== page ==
Welcome to the Friday Happy Hour, your single drink primer for the weekend.
Ah, the aniseed! Like cilantro, it has a taste you either love or hate. Absinthe, sambuca, pastis, raki are all anise-flavored spirits that inspire devotion or downright hatred. Me? I love licorice. So you know what side I fall on. Recently the mysteries of one of these aniseed derived drinks was revealed to me at Agora, the new Turkish restaurant on 17th Street NW in Dupont Circle. The charming bar manager, Ismail Uslu, was kind enough to let me sample some raki, Turkey’s official national drink. It was a fascinating experience and one I hope you’ll share.
But what is raki exactly? Like ouzo and grappa, raki is produced by distilling the solid remains of fruit after it’s been pressed, commonly raisins, figs, or grapes. Then it’s flavored with aniseed. Raki can be drunk straight (called “sec”), in which case it’s clear, or diluted with cold water, which turns it milky white. Ice cubes can also be added after dilution according to personal preference. Agora stocks six raki of different styles and distillation levels so you can sample several to see which one you prefer. I tried Efe, which is triple-distilled from grape remains.
Ismail showed me the traditional way to serve raki. Two glasses were placed on the bar, one with plain raki about a third of the way full, and the other with water. From a separate pitcher he poured chilled water into the raki which resulted in the magical transformation known in Turkey as “the lion’s milk” – turning the raki that beautiful opaque color. Then he placed a bowl of ice cubes down for me to add as I liked.
“It’s a slow drink,” he said, “sip some raki, then some water. It’s not like shots.”
No indeed. Raki is smooth, more so than ouzo, with a lovely light viscosity on the tongue. To me the licorice taste is incredibly refreshing on a hot humid day. Certainly they know a thing or two about heat in Turkey! Ismail explained that raki became very popular after the Ottoman Empire when the legends spread that the founder of modern Turkey, Ataturk, would always drink it before making decisions. Hmm… perhaps he was on to something.
I could certainly sit and sip raki for hours, but I was highly skeptical about how well it paired with food. So I was surprised when Ismail told me that in Turkey, there’s a whole culture about drinking raki with food. “You say to your friends, let’s do ‘raki balik’ tonight,” he said, “it’s a meal of raki and seafood. Raki goes really well with kabob too. And in the summertime you can have it with watermelon and feta cheese.”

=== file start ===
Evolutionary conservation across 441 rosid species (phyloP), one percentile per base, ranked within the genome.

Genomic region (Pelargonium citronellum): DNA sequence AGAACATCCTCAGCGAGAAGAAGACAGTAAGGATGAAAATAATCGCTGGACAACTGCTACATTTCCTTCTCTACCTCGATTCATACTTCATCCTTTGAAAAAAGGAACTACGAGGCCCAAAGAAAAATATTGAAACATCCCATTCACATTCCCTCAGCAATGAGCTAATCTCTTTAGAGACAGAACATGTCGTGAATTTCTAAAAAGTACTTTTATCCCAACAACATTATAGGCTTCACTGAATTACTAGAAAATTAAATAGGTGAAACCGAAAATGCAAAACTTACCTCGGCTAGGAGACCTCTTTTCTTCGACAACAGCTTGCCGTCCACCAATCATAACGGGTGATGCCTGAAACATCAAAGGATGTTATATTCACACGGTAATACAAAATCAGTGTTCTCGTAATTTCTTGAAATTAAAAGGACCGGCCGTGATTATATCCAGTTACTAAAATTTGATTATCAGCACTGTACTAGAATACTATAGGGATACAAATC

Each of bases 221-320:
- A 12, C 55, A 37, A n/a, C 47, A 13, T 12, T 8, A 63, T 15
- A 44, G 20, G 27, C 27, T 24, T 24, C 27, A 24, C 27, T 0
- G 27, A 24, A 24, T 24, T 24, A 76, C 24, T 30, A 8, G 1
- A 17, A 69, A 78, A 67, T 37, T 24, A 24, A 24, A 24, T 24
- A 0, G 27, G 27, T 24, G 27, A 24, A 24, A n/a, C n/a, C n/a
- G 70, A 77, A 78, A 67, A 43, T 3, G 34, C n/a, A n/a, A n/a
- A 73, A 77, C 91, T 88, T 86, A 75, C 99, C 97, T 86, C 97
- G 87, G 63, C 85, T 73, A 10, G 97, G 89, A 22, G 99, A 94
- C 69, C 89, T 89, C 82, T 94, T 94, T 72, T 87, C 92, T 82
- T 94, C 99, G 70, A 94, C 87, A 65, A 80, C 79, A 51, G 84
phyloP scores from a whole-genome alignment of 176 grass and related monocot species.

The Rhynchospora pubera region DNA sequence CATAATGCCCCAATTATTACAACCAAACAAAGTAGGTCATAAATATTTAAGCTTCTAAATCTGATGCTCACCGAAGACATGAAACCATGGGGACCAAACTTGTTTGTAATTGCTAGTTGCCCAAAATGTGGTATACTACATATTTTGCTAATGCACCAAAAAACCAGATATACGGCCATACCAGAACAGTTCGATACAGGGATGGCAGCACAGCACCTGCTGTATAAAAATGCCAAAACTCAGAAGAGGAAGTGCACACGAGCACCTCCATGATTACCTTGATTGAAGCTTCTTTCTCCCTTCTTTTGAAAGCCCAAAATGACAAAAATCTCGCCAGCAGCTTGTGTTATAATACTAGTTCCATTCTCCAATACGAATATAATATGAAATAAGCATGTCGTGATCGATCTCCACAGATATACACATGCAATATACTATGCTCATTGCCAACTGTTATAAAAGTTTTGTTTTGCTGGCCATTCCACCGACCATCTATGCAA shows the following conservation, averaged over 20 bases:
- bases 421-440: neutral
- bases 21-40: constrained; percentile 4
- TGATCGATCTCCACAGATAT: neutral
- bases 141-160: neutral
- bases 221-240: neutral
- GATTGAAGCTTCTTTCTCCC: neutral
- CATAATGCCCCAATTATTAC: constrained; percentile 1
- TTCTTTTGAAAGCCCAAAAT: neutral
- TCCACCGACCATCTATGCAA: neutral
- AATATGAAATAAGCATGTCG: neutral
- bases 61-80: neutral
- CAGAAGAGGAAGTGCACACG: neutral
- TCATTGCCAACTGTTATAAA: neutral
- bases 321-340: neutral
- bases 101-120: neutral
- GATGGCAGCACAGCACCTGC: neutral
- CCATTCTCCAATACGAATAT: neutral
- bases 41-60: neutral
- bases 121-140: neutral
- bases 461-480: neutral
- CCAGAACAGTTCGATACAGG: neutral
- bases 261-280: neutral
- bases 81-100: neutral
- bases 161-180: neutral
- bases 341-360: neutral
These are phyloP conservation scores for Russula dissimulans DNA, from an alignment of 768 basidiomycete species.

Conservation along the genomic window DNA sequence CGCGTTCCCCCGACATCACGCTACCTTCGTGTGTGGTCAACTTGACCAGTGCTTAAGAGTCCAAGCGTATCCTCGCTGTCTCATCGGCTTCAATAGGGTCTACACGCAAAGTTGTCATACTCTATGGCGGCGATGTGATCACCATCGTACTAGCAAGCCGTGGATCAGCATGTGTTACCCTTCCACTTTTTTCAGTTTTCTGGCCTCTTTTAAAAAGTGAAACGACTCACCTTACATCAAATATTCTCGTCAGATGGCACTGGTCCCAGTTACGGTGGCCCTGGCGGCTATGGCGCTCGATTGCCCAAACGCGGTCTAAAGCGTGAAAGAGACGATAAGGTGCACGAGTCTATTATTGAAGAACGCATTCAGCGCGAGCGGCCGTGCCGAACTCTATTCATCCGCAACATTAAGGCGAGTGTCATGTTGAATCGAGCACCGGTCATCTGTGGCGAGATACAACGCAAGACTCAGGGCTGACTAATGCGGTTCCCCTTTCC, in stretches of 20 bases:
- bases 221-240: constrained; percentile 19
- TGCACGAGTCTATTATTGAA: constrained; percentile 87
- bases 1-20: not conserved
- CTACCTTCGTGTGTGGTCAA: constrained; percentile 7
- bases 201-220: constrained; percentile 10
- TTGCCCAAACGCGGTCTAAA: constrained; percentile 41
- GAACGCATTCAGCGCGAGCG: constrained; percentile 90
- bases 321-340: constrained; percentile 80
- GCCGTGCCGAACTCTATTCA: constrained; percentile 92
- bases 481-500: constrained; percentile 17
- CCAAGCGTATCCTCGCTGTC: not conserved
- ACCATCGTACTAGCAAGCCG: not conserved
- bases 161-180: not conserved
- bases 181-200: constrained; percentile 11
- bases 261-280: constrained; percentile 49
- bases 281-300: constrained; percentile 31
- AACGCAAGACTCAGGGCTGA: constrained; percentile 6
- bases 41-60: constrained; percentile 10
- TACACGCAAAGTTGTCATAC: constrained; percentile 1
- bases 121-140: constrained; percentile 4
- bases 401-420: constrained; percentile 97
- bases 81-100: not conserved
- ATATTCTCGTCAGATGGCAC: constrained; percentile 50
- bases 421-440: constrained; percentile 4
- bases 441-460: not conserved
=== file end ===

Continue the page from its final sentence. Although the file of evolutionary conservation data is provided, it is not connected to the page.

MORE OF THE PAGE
That sounded far too tempting, and he was highly persuasive, so I gave it a shot and tried a bit of raki balik myself with Agora’s simple grilled fish and arugula salad. And of course, he was right. The flavor combination – the density of the white fish, the tartness of the lemon, the peppery bite of the arugula – all were delicious washed down with the anise of the raki. If I closed my eyes I could imagine myself at a seaside cafe on the Mediterranean.
“Turkish people take their time to enjoy their food and their raki,” Ismail said with a smile. He’s proud to share his beloved culture with DC.
It’s fitting that I actually first heard about raki from fellow WLDC author (and libation lover) Samer Farha, who enjoys the arak of his native Lebanon and had this to say about the love of anise-flavored spirits:
“Arak. I love it. But it is a love/hate thing. You either like the licorice anise taste or you don’t. There’s no in between. I do find that people from the Scandinavian belt and from the Mediterranean belt tend to like that taste, where others are more hit or miss…. I love the anise flavor. Arak is a must have, and whenever I can, I try to drink raki… I like the taste so much, I don’t limit myself to those. Pastis, absinthe, sambuca, and the Icelandic “Opal”, all have similar licorice flavors, with wildly different tastes… For me, arak and its ilk are all require the small plates of the region.”
It all makes sense, of course. Regional dishes like the mezze served at Agora grew up hand and hand with regional drinks like raki. To pair them together sweetens the experience of learning about a different culture, and in a deadly hot summer like we’re having, it’s worth learning how to cool down from cultures that perfected the art. So next time I’m in need of a long night of relief from the heat and looking for fun with friends, I’m convincing them to do raki balik!
Agora is located at 1527 17th Street NW. Closest Metro stop: Dupont Circle (Red line). For more information call (202) 332-6767.